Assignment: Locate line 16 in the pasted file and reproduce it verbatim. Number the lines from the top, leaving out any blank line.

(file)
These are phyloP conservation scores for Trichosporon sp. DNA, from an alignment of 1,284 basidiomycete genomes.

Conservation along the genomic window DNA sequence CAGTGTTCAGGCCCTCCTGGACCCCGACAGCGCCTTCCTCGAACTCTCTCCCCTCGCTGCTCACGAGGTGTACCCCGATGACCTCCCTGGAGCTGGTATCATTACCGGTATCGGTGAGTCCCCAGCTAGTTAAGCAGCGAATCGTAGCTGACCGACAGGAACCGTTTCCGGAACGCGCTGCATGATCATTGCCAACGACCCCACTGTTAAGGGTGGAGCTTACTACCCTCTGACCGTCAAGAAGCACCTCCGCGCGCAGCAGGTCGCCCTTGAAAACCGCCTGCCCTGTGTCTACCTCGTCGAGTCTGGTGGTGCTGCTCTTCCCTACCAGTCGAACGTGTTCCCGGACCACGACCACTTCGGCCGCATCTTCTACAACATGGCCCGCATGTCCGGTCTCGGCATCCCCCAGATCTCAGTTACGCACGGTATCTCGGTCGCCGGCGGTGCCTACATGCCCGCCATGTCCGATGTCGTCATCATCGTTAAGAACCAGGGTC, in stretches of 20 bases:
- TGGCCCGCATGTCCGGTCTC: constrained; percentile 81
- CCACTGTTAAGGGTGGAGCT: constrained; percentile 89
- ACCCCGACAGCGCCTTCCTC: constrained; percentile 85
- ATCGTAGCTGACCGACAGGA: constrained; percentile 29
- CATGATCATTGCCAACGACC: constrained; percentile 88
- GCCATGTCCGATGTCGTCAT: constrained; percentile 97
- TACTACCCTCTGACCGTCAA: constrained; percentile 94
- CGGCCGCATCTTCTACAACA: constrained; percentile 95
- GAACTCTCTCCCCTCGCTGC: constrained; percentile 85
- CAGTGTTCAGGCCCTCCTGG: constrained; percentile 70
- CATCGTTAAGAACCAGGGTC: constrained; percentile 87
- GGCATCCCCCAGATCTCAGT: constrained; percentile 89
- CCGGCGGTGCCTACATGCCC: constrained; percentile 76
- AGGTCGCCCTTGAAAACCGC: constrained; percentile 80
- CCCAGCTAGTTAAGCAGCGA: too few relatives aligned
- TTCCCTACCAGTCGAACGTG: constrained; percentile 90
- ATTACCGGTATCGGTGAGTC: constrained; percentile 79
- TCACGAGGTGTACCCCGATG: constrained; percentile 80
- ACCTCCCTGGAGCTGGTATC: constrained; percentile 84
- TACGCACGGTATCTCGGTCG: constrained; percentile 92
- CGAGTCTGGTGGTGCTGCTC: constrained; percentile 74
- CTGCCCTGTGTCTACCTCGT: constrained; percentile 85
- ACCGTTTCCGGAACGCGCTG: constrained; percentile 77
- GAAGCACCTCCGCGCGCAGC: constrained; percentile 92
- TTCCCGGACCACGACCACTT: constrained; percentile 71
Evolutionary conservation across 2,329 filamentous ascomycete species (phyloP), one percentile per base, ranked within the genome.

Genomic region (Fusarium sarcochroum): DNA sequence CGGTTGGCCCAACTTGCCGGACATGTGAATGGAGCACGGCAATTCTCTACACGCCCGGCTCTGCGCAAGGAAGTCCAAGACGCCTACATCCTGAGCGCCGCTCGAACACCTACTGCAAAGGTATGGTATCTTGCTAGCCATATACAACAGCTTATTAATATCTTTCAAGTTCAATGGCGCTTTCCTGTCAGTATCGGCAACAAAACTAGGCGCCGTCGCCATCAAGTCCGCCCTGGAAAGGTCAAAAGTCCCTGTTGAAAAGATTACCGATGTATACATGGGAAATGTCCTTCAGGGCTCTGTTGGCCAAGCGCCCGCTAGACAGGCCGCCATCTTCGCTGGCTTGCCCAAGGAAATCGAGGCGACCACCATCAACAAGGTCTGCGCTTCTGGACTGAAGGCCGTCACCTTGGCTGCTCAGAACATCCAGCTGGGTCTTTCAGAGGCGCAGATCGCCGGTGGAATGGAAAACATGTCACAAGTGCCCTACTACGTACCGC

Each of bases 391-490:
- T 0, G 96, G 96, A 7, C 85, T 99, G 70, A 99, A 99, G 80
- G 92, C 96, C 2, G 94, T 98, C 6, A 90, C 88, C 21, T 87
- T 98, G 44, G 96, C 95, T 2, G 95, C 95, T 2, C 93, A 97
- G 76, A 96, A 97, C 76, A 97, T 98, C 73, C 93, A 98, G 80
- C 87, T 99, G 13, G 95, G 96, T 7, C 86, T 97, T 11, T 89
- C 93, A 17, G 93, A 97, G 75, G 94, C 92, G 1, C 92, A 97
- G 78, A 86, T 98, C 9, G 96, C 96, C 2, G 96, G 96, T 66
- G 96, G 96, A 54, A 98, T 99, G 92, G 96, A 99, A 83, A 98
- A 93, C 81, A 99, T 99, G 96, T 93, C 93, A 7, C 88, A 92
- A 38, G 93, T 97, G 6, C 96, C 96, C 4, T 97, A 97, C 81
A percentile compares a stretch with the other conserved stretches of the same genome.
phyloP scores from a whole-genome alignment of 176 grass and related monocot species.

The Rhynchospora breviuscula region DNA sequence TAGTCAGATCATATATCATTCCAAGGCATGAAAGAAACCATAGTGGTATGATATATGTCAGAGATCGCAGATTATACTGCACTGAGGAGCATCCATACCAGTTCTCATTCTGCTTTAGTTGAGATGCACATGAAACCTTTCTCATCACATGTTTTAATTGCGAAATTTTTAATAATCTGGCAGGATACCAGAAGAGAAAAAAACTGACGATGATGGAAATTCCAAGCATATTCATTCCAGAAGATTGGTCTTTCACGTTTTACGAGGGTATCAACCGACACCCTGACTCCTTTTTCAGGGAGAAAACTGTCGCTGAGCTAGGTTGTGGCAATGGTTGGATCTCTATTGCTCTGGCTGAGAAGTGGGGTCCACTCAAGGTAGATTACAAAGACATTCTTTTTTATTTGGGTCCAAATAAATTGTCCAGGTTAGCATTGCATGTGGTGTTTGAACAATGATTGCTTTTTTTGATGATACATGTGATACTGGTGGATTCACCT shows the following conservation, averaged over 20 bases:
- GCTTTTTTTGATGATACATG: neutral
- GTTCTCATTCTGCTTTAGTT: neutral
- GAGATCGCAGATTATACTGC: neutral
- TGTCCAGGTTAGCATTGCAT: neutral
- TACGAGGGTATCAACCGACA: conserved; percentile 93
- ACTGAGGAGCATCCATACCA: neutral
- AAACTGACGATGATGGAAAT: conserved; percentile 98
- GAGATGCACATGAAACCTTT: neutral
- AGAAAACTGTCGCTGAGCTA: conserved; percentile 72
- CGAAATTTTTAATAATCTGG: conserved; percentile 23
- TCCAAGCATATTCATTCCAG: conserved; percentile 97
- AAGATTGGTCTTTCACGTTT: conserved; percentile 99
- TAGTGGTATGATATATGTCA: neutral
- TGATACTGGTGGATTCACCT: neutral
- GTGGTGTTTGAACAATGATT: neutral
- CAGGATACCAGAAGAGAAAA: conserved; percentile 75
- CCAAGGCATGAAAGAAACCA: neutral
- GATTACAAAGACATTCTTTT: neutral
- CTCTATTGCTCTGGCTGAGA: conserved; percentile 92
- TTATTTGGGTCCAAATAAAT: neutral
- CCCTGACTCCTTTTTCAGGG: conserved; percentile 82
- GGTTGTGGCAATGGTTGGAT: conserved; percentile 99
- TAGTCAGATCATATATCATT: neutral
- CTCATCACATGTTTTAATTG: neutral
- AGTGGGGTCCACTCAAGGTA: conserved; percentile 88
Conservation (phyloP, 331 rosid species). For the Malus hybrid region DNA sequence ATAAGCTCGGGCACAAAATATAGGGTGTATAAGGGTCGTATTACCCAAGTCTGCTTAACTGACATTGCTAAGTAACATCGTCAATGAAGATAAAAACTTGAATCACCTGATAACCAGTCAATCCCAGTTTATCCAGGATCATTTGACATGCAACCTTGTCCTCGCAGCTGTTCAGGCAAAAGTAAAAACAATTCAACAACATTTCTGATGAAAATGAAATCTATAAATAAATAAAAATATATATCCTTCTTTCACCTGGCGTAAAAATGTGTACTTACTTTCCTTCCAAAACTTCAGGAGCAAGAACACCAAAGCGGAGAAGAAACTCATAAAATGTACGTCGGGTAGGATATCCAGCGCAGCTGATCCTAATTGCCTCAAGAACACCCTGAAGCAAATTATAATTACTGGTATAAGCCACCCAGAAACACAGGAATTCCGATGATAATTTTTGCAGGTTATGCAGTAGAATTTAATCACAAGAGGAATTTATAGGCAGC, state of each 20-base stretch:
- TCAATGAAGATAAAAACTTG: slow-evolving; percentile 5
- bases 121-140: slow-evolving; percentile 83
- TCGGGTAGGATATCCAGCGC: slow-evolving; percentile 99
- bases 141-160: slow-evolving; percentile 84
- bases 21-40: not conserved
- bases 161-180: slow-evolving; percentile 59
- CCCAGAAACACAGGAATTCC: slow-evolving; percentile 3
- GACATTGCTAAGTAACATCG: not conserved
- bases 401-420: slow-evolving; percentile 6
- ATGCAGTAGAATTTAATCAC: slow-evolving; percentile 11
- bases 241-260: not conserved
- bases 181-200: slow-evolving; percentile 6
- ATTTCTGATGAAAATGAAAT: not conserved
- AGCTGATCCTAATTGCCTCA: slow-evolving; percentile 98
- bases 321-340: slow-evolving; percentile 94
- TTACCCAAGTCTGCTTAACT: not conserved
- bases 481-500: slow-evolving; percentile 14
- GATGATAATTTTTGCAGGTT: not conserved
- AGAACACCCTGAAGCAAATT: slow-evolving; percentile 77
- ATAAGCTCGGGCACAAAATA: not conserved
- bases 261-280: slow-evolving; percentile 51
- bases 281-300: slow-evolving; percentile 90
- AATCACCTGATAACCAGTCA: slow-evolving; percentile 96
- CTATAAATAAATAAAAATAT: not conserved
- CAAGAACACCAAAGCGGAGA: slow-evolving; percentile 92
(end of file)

- AGGTCGCCCTTGAAAACCGC: constrained; percentile 80